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02.06.04 Anbinder, Tyler, Nativism & Slavery, The Northern Know Nothings & the Politics of the 1850’s, published in 1992 by Oxford University Press.

Notes Concerning the Author:

Tyler Anbinder received his Ph.D. in history at Columbia University in 1990 and then taught history as an Assistant Professor at the University of Wyoming from 1990 to 1994.  It was there that he completed his book, which was published by Oxford University Press in 1992.  Following publication, he took a job at George Washington University (1994-present), rising to Chair, History Department.  His book on Know Nothings won the Avery O. Craven Award of the Organization of American Historians soon after its publication.

Anbinder’s dissertation adviser at Columbia was Eric Foner.  Of that relationship, he writes, “I developed an interest in the Know Nothings in his graduate seminar on slavery and the origins of the sectional conflict, in which I was given the unenviable assignment of critiquing his own work on nativism.  Throughout the progress of my study, he provided invaluable guidance and advice, and his editorial skills improved every facet of this book.”  Anbinder also credits William Gienapp for “providing invaluable suggestions concerning manuscript sources.”  Gienapp’s book, “Origins of the Republican Party, 1852-1856,” is key to understanding sectional politics in the northern States during the 1850’s.  And Anbinder’s book on the Know Nothings complements Gienapp’s in a fine and complete way.

Eric Foner’s book, “Reconstruction, America’s Unfinished Revolution, 1863-1877,” published in 1988, is not on the Society’s Recommended Reading.


A book of 330 pages, “Nativism & Slavery, The Northern Know Nothings & the Politics of the 1850’s” had less to do about slavery in the southern States and the National Territories than the title of Tyler Anbinder’s book would suggest.  It was all about opposition to political influence by recent immigrants and secret schemes to defeat the Democratic Parties of the various northern States.  The huge influx of immigrants into those States during the 1850’s and their natural affinity for the Democratic Party had spawned a secret reactionary political organization to oppose Democratic candidates.  The Whig Party had died.  There was no effective opposition to Democrats in the northern States.  The idea of secret Know Nothings lodges filled that vacuum with amazing success, but only for a short time.  Remember, politics was primarily local during the 1850’s, and Federal offices were far less important than today.  Political control first required control over local and State offices, from which influence over Federal offices would hopefully follow.

What would become the Know Nothings originated in about 1850 in New York City under the name the “Order of the Star Spangled Banner.”  It was a secret organization whose members secretly gathered in lodges and arranged to support men who would secretly support their agenda once elected.  Through secrecy, the Know Nothings passed the word to support so and so while deceiving the general public about their actions and the agenda of their chosen candidates.  The deception worked.  Politically active men secretly flocked to secret lodge meetings and deals were struck.  Because no one would admit to knowing anything about the lodges and the “Order of the Star Spangled Banner,” the public began calling the organization, “the Know Nothings.”

The primary political agenda of Know Nothings was opposition to immigrant influence and Catholic influence in schools and government.  Know Nothings lodges focused on recruiting native-born men, while recent immigrants were to be excluded.  The idea was very successful, scoring many victories in 1854.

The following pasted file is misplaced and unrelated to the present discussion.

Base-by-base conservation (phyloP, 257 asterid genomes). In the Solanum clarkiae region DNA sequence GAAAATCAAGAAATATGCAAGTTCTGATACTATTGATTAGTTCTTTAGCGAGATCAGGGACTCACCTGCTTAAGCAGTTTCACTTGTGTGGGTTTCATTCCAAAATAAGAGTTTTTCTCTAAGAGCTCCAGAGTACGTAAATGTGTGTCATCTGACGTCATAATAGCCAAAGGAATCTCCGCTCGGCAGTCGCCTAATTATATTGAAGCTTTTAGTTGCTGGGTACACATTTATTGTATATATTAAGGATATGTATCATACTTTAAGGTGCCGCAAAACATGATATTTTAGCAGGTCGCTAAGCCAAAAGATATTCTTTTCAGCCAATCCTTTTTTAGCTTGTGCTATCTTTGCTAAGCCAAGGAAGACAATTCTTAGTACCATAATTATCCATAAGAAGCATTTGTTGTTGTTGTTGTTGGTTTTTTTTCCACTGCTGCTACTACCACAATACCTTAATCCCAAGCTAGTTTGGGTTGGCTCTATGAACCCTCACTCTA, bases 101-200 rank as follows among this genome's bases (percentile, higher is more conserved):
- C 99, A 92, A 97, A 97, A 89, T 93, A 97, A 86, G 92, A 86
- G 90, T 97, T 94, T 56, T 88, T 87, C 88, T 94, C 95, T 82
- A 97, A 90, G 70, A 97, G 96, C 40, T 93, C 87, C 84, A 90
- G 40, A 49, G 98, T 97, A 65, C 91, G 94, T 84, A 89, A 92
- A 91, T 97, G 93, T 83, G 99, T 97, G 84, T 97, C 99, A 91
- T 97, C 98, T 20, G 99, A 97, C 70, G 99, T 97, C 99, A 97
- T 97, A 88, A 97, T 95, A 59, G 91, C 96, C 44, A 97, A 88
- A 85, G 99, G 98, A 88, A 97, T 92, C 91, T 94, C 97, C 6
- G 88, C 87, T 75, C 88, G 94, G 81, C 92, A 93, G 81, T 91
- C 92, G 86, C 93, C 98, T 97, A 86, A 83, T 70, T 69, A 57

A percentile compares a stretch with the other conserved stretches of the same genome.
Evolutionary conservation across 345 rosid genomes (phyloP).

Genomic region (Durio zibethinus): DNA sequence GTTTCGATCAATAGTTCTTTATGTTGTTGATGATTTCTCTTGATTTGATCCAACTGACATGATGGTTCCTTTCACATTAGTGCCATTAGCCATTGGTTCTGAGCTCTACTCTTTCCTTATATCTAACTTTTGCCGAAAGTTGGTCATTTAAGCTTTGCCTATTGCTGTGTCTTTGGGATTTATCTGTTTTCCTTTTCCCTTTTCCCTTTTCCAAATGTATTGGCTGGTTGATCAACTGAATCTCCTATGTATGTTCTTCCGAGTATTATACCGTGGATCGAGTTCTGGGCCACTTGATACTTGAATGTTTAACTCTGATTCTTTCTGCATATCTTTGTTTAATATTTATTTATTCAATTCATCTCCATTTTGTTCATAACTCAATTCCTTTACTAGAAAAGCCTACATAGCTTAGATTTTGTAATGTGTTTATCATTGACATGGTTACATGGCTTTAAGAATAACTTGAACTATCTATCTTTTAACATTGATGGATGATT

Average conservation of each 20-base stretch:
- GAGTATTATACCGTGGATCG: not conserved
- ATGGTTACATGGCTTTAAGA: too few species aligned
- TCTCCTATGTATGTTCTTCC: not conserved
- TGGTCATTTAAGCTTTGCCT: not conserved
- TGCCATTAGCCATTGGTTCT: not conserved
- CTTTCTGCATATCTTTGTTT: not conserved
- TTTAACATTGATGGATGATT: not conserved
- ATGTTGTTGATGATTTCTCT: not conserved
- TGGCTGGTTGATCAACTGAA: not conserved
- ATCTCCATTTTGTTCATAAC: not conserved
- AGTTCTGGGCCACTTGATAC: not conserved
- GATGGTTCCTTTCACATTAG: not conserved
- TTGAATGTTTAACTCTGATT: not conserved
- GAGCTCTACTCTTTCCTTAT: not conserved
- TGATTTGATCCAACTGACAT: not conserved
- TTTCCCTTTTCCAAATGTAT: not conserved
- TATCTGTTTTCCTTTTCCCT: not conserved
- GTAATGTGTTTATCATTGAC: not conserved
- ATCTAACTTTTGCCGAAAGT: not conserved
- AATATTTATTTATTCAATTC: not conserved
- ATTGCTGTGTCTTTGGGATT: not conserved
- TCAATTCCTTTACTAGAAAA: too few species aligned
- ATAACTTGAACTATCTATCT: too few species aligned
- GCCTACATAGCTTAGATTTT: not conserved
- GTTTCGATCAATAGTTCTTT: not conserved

On page 127 of his book, Tyler Anbinder wrote, “With more than 10,000 lodges and 1,000,000 members, Know Nothings entered 1855 brimming with confidence.  In the first weeks of January, Know Nothing governors were inaugurated in Pennsylvania and Massachusetts, and the Order believed (correctly, as it turned out) that upcoming spring elections in New England would provide additional victories. . . .  Besides capturing the governorship, Know Nothings in Massachusetts occupied every seat in the Senate that convened in January 1855, and all but 3 of the 378 positions in the House.   In Connecticut, Rhode Island, and New Hampshire, Know Nothings also controlled both the executive and legislative branches of government, albeit with smaller legislative majorities.”

Know Nothings confidence backfired when leaders decided to become an open political party and call itself the American Party.  Influence faltered and the lodge members rapidly drifted into the Republican Party camp.  By 1856, Republicans were the dominant opposition to Democrats.  Opposition to immigrants and Catholic influence had been a powerful force, but Republicans, taking advantage of propaganda out of Bleeding Kansas, recognized that, in spite of the fact that political power was derived from winning local and State elections, a ground-swell of opposition to Democrats could be augmented through opposition to allowing African slaves to live in the National Territories and all future States.

By 1856, the Republican Party was rapidly seizing power in the northern States and the rest is history.  To understand the rapid rise of the Republican Party, you should read William E. Gienapp’s book, “The Origins of the Republican Party, 1852-1856.”  In fact Gienapp had advised Anbinder during the latter’s Ph. D. work on the Know Nothings and the two men’s books complement each other quite well.

Availability of this Book

You can get a new or used copy of Anbinder’s book on the Know Nothings on and other places.  There is no Kindle e-book, but a Google digital book is available.